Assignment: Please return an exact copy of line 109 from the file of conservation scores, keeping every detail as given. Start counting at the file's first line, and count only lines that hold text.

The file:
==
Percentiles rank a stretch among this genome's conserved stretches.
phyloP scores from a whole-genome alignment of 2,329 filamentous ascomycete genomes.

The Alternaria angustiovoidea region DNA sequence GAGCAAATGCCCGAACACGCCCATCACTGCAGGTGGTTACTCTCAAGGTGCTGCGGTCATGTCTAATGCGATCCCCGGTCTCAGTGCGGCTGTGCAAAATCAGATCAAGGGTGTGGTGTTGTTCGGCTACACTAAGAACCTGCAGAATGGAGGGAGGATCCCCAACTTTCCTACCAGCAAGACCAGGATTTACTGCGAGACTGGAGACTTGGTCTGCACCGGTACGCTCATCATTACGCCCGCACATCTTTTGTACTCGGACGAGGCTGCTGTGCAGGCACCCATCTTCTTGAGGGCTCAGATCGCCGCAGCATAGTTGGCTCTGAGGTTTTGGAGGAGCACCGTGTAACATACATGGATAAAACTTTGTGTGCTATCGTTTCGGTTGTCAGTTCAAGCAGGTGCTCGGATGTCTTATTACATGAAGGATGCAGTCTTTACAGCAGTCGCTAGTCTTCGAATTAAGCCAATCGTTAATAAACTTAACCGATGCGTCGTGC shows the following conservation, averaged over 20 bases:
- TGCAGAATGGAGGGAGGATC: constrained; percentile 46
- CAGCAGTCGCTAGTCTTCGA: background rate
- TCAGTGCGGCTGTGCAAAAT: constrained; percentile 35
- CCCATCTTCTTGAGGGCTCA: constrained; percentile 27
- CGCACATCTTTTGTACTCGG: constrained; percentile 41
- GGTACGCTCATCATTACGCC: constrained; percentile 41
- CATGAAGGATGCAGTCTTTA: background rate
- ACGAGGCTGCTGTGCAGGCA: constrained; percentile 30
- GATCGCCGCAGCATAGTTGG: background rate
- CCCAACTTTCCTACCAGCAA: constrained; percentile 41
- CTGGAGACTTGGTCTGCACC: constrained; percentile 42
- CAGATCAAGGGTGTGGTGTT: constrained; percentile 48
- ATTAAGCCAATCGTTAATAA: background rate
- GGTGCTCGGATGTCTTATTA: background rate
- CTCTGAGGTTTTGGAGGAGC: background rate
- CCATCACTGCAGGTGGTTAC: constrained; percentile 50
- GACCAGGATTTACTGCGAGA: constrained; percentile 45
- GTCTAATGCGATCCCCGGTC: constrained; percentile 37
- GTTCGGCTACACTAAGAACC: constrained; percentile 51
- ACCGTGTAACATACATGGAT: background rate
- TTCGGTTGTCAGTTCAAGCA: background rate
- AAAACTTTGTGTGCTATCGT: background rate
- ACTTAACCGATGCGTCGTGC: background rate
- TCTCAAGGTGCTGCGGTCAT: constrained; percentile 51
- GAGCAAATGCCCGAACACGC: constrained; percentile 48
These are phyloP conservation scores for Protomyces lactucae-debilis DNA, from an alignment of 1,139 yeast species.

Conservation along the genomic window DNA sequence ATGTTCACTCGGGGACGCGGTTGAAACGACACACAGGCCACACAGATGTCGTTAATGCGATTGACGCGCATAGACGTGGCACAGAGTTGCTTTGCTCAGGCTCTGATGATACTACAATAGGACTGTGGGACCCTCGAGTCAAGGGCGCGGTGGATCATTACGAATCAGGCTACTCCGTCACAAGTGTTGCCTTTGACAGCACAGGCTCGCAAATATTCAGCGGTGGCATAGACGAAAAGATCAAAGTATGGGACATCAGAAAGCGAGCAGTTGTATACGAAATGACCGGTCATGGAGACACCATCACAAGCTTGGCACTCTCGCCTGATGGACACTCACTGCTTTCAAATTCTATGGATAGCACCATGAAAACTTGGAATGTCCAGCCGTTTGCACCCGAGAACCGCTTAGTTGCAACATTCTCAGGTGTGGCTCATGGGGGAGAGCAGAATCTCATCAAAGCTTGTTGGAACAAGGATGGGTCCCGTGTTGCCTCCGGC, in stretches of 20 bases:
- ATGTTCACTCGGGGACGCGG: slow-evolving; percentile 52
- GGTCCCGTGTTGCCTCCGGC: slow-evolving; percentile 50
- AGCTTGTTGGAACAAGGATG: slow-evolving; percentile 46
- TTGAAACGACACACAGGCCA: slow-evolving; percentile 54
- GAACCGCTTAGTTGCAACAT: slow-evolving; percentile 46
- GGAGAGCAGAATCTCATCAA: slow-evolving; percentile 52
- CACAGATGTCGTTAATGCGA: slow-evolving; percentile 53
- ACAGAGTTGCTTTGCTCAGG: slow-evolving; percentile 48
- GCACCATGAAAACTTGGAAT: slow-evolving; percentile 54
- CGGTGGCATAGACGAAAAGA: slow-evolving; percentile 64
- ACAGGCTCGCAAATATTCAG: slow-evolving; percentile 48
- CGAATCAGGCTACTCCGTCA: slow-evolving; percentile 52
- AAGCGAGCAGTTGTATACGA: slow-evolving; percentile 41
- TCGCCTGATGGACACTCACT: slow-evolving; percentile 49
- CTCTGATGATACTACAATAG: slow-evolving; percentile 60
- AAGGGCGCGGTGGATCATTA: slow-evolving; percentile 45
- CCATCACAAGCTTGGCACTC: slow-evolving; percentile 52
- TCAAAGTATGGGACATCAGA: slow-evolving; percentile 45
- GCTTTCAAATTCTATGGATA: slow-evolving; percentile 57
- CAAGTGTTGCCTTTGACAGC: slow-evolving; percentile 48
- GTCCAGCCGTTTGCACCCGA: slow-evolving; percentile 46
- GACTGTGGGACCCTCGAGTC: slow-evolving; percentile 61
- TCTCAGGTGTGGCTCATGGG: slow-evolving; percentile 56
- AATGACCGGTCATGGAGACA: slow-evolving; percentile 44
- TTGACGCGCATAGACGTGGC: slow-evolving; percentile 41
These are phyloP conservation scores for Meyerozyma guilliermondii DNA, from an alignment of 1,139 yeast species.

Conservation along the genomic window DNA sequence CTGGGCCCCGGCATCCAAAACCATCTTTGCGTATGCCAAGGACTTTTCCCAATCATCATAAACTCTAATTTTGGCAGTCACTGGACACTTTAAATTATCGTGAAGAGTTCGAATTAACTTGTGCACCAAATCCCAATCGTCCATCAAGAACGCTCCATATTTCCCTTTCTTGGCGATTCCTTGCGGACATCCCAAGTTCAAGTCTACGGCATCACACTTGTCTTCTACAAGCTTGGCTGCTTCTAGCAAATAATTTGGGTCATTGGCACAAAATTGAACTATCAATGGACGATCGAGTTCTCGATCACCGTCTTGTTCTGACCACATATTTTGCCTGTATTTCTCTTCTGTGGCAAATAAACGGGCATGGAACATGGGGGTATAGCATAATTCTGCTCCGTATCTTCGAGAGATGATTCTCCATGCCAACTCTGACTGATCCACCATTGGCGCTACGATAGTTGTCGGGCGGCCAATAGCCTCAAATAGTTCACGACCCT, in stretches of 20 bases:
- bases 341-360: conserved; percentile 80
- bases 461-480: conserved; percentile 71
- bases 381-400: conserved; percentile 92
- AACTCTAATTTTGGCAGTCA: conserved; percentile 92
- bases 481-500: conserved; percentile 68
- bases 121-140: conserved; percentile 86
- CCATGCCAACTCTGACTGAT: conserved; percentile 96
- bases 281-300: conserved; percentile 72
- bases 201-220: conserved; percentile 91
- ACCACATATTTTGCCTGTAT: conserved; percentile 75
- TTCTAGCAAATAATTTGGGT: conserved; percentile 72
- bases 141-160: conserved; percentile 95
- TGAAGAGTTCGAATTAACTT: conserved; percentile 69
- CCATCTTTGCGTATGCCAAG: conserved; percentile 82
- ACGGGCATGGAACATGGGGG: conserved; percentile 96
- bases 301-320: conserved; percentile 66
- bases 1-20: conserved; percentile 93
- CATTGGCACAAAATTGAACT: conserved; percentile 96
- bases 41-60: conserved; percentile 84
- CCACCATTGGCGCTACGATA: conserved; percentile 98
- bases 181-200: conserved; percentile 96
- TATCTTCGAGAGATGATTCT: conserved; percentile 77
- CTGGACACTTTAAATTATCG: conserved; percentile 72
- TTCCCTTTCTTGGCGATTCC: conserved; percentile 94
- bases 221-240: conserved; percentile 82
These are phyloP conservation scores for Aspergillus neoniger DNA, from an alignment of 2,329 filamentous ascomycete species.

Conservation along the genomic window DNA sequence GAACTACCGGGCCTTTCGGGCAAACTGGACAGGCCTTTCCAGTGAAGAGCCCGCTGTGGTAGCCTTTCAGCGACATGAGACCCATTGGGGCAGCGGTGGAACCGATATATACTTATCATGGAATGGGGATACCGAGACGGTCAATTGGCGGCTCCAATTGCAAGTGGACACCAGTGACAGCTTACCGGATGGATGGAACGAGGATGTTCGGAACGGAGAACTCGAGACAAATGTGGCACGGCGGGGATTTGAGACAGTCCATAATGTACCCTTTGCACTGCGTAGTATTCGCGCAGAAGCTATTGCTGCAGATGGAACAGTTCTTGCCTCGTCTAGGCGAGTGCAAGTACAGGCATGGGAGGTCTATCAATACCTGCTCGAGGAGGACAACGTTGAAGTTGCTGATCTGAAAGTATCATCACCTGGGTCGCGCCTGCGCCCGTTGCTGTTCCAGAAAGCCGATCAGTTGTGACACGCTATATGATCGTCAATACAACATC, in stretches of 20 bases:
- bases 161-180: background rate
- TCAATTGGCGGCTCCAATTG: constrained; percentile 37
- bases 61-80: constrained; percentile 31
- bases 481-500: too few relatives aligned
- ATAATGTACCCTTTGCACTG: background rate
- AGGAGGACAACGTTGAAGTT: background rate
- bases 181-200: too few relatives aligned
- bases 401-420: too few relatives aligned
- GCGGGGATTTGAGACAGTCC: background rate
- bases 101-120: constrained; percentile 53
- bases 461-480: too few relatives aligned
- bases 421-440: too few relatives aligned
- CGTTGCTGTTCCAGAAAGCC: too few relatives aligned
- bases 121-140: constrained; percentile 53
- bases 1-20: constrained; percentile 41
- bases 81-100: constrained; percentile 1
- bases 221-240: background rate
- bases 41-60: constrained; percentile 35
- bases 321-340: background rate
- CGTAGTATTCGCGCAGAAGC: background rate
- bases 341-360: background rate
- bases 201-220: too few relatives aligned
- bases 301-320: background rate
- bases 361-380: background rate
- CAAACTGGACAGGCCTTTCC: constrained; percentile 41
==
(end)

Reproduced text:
- CAAACTGGACAGGCCTTTCC: constrained; percentile 41